I think one of the best things for Groovy is the passionate language designers and developers community around it. You can enjoy several good discussions, quick answers and fast fixes to issues. Overall, I am very pleased with the people who have gathered around Groovy in the past few years.
Andres: Conversely, what do you consider as Groovy's weak spots ?
Venkat: Let's call it areas of improvement. I really like Groovy and I think it will serve well the Java programmers deciding to take advantage of dynamic productivity on the Java platform. In order to meet that challenge I think the language designers need to step back a little bit and address consistency and ease of use. I think there are a few areas that need a bit more consistency in API and in implementation, especially two areas: preserving Java semantics and metaprogramming implementation. I discussed a few issues with the former in the "Groovy for the Java Eyes" chapter in "Programming Groovy" book. A few weeks ago Alexandru Popescu and I met in London and wrote a few suggestions on improving consistency in the area of metaprogramming and send it to Groovy designers for their review and consideration. We feel that these need to be addressed now as a number of Java developers begin to fully realize the potential and benefits of this really nice language.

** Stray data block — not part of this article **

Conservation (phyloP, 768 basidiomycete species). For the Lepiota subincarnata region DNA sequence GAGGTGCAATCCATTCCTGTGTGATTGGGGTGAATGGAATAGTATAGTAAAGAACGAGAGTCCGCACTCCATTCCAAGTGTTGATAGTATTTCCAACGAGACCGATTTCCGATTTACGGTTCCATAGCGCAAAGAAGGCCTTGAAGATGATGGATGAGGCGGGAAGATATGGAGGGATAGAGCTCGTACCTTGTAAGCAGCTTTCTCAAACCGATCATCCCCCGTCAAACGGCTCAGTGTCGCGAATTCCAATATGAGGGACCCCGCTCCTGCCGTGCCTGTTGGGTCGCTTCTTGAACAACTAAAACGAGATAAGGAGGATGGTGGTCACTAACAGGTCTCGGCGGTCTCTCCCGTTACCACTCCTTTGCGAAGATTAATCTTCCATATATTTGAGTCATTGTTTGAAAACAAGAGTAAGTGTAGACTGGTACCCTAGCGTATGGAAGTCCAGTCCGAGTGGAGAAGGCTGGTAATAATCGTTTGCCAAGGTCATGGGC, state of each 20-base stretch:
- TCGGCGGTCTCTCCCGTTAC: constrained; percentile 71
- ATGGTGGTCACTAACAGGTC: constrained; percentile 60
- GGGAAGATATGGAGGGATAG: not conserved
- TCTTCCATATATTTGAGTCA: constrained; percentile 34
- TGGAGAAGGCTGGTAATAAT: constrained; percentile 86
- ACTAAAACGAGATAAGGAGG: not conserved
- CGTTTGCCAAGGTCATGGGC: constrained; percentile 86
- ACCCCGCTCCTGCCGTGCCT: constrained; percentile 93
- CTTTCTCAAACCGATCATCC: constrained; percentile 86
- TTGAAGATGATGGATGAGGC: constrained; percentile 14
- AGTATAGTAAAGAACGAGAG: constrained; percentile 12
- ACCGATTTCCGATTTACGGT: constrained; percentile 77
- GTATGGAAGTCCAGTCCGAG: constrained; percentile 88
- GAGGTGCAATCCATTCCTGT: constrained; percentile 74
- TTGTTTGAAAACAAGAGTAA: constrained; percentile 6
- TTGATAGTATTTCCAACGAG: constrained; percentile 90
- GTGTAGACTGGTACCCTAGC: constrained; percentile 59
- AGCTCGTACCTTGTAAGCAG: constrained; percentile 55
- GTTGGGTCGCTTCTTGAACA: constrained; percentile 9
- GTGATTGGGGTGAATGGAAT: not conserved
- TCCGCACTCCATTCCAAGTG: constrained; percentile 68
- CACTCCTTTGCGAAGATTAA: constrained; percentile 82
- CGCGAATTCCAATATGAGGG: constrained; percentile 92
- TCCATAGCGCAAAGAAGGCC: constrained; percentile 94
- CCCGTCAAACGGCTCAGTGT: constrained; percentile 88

Andres: Tell us more about your book, I understand is available now, right ?
Venkat: Yes, "Programming Groovy: Dynamic Productivity for the Java Developer" was published on April 9th, 2008 by Pragmatic Bookshelf. The book is intended for Java programmers to get up to speed on the strengths of Groovy. While it addresses general Groovy programming, I have devoted significant portion of material to metaprogramming in Groovy. There is also an emphasis on unit testing and what Groovy offers in that area. You can find more details at http://www.pragprog.com/titles/vslg.
Andres: What would you like to see in a future version of Groovy ?
Venkat: First, I like the language to address the consistency issues. Second would be performance, which I know is being addressed right now, so I am very optimistic about performance. Then, I think the focus can shift to adding more features without making it complex.
Andres: Agility and Groovy, does it make sense ?
Andres: Do you have a favorite technique when coding DSLs in Groovy ?